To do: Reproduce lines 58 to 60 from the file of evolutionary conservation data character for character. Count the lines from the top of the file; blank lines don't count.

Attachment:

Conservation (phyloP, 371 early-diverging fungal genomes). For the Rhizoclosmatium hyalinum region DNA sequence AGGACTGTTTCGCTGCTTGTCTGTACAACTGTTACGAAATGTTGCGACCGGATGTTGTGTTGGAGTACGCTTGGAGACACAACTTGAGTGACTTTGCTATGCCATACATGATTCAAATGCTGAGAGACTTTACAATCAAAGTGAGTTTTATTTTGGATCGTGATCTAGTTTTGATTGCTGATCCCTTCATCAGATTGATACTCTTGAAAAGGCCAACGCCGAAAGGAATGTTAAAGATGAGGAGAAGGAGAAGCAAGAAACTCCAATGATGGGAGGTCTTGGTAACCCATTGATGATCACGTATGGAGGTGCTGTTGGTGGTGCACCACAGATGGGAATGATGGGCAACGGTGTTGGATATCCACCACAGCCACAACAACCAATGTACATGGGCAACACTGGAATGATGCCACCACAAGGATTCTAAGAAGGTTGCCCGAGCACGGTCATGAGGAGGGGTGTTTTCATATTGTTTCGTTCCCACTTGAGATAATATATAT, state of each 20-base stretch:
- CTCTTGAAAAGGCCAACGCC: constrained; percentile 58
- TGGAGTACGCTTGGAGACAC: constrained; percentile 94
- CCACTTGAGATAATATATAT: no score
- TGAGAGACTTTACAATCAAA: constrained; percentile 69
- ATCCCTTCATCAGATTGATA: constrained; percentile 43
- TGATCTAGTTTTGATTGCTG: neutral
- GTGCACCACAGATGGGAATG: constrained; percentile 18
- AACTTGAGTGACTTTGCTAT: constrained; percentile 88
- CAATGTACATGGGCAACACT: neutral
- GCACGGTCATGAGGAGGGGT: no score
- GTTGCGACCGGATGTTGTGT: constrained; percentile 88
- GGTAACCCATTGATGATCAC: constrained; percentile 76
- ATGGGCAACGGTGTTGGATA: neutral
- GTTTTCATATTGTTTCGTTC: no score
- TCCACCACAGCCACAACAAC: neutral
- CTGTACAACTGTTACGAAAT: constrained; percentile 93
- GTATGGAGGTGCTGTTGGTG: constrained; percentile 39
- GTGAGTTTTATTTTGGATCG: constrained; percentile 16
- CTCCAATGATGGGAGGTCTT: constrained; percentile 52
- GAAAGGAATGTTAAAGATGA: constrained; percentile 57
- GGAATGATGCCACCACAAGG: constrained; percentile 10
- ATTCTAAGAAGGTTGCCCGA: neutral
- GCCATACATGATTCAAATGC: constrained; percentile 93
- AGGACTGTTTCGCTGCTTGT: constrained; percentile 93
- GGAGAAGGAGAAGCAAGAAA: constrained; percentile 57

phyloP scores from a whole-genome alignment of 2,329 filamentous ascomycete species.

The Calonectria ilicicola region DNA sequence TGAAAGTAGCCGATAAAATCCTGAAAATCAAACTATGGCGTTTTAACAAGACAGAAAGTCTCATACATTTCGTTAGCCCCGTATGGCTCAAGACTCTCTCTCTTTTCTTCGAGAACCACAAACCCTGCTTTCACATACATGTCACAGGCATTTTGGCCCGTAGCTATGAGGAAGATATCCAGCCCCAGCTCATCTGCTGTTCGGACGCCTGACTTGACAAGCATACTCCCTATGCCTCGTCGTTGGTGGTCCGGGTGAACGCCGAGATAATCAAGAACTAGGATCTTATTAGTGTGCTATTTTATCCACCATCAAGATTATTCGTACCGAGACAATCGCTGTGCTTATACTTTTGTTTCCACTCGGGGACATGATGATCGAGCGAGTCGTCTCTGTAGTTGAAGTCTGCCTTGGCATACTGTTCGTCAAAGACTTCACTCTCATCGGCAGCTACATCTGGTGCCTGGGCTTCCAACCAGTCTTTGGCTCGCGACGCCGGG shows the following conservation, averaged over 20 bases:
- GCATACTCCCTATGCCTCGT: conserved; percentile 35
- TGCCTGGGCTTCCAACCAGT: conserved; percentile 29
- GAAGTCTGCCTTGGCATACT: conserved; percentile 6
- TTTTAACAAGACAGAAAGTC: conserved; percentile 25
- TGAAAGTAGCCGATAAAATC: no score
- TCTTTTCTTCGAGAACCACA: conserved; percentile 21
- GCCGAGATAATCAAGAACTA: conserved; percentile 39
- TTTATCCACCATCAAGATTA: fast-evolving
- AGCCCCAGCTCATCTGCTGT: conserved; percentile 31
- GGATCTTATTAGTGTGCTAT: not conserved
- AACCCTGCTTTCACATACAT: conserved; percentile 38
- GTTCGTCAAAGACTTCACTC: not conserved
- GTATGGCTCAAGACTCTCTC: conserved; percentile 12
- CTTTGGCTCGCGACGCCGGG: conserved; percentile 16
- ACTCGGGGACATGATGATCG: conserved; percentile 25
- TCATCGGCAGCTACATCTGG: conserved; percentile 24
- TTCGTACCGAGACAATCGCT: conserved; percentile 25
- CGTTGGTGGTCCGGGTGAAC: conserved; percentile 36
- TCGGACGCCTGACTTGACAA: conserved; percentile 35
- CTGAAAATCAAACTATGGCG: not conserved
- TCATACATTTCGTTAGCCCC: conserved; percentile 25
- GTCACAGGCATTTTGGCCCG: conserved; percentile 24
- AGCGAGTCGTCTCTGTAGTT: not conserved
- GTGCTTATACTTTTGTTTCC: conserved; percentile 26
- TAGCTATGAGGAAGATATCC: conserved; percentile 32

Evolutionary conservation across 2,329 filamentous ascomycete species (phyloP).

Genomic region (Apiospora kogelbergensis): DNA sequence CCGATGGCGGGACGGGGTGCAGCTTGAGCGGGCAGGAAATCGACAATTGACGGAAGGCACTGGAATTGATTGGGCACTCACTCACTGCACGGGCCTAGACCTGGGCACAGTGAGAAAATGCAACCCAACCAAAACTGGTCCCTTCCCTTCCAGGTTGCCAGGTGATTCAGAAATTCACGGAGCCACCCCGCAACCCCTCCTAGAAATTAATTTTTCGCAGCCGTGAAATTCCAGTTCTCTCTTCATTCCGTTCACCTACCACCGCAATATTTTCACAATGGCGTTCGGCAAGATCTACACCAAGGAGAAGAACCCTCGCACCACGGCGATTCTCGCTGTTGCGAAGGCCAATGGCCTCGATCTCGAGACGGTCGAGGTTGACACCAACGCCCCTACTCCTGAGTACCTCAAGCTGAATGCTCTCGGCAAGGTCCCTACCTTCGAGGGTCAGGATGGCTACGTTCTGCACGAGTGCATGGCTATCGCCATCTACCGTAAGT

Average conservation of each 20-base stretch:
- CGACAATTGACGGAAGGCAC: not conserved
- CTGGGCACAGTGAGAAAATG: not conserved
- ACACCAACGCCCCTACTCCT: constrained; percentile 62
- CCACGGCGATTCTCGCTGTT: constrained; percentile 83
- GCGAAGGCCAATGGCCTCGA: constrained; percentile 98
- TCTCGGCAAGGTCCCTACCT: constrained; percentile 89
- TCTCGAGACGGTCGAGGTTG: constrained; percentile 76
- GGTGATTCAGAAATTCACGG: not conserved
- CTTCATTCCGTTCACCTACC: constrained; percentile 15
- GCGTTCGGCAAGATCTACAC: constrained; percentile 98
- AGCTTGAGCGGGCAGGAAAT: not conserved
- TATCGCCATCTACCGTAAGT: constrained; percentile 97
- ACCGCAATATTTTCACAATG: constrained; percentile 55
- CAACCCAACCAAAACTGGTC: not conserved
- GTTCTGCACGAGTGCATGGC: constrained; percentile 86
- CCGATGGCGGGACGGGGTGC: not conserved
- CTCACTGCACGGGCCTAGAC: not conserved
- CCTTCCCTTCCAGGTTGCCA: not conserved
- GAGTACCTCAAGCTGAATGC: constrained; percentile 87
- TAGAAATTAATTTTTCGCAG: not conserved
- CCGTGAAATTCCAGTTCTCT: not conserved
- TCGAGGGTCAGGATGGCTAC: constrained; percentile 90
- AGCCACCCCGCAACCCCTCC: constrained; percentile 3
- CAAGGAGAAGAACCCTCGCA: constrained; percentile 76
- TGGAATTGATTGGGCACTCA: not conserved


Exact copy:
- CTGGGCACAGTGAGAAAATG: not conserved
- ACACCAACGCCCCTACTCCT: constrained; percentile 62
- CCACGGCGATTCTCGCTGTT: constrained; percentile 83